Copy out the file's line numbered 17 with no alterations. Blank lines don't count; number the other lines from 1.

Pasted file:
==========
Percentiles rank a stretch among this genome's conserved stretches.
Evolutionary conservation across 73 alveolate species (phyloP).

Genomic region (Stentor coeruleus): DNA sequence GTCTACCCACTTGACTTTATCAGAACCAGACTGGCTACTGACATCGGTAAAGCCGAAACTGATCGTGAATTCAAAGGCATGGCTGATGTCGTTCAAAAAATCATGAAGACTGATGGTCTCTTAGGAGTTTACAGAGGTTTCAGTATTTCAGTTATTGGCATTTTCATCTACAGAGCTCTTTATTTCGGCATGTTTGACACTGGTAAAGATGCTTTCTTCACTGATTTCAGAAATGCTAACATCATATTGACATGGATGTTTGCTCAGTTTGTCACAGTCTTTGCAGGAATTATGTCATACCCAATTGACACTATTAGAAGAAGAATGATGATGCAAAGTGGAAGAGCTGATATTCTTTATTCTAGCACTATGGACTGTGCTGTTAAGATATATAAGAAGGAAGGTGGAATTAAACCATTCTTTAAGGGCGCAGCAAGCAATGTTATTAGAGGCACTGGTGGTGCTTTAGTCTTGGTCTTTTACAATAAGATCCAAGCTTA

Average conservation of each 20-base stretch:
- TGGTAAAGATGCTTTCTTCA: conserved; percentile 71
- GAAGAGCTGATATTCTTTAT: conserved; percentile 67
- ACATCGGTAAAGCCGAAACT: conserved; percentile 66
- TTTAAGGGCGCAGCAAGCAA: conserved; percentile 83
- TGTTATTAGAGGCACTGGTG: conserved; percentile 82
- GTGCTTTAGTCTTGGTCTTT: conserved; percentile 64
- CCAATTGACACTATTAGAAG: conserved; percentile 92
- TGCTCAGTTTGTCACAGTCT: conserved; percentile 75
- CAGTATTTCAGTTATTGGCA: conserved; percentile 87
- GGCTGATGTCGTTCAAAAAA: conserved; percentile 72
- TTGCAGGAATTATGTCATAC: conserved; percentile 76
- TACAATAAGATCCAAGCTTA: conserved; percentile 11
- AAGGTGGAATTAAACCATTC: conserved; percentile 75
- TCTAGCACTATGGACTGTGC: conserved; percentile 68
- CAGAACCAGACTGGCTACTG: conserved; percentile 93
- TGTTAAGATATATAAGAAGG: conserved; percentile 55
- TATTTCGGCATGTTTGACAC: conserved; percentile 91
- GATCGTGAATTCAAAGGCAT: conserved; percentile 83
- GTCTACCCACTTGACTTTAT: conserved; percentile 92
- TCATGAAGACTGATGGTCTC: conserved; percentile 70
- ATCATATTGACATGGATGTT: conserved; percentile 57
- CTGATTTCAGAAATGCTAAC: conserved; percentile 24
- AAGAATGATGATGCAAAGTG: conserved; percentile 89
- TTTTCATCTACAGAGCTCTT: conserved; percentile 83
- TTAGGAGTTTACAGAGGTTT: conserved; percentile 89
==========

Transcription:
- AAGGTGGAATTAAACCATTC: conserved; percentile 75